Material processes cannot, for example, account for the power to grasp infinity or perfection — which are not material ideas.
Wesley J. Smith gives us “five reasons to reject granting personhood, or membership in the moral community, to any AI program.”
Philosopher Neil Thomas points out how neuroscience today has undermined a purely materialist account of the mind — an unexpected role but that’s what happened.
Dr. Robert J. Marks’s new book, Non-Computable You: What You Do That Artificial Intelligence Never Will (Discovery Institute Press, 2022), comes out just as Google has placed an engineer on leave for claiming an AI chatbot he tends is a real person…
Essentially, our brains — which would otherwise be overwhelmed — take shortcuts with the information they feed to our minds. Clever illusions reveal the shortcuts.
Ants’ complex behavior patterns are part of following a colony algorithm rather than making individual decisions. They make immediate individual decisions but the hive mind of the colony makes the big ones. We humans struggle to understand the hive mind because our world is one of uniquely individual minds that can, with effort, be got to work together — for a while.
The researchers found that, from an information theory perspective, human brains engage in less redundant and more synergistic processing than macaques. So information theory supports human exceptionalism where Darwinism doesn’t?
O’Leary: Eight-week courses don’t provide enough time. Tibetan monks can control metabolism and even brain waves through meditation but they devote their lives to it. It would be more surprising if that fact had no effect on their brains than if it does.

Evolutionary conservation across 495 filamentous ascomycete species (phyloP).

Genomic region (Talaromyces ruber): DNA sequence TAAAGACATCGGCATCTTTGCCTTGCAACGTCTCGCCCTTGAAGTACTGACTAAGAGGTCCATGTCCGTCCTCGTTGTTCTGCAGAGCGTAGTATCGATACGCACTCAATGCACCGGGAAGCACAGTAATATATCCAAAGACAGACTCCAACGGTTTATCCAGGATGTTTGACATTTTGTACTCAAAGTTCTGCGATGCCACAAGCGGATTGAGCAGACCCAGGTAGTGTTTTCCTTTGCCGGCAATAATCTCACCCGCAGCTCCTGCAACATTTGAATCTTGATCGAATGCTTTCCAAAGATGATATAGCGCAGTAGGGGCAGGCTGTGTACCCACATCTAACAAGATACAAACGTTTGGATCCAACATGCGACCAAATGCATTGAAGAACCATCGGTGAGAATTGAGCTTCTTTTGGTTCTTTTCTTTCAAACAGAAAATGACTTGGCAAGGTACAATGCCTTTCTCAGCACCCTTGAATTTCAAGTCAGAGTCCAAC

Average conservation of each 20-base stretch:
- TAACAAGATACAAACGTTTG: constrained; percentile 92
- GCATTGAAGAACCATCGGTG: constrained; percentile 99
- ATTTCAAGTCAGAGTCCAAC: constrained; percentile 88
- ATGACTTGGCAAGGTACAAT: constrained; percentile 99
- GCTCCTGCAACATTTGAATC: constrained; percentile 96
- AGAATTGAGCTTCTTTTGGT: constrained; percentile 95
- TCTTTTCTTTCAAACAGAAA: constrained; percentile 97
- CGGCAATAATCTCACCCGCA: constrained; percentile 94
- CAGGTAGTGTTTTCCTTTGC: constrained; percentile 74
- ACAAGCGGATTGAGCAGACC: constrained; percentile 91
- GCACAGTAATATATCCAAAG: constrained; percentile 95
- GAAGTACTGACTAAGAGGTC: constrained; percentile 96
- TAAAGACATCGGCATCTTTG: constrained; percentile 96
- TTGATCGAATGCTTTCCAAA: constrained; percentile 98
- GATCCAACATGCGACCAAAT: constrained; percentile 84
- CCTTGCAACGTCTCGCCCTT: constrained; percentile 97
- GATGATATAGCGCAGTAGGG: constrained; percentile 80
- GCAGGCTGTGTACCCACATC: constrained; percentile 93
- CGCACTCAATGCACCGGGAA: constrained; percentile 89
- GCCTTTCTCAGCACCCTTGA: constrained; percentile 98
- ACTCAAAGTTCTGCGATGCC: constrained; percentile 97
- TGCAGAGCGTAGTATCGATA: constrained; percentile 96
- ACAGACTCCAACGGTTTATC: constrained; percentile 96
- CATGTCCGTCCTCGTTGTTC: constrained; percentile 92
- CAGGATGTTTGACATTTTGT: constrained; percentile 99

The explanation sounds rather contrived and, curiously, makes “evolution” sound like a theistic evolutionist’s God.
The Woke are eating their own at a faster rate than ever.
When we believe that our perceptions and concepts point to the truth, we implicitly acknowledge the existence of God who designed them.
The neurons associated with our memories may change; it’s the electric field that holds the memories together, the neuroscientists say. That’s a very different picture of memories than the idea that memories are “stored” in the brain. It’s not quite like that … It’s closer to the quantum world.
And that’s frustrating because science advances by disconfirming some theories.
Horgan sides, somewhat tentatively, with free will. He notes that humans are more than just heaps of particles. Higher levels of complexity enable genuinely new qualities. What humans can do is not merely a more complex version of what amoebas can do — in turn, a more complex version of what electrons can do. Greater complexity can involve genuinely new qualities. A philosopher would say that he is not a reductionist.
Ball notes that the Journey of the Mind authors’ (phantom) reductionist revolution relies on a single cognitive scientist’s work. It’s not that he thinks it’s a terrible book. But he supposes (unusually in this area) that critical standards matter and that he should apply them.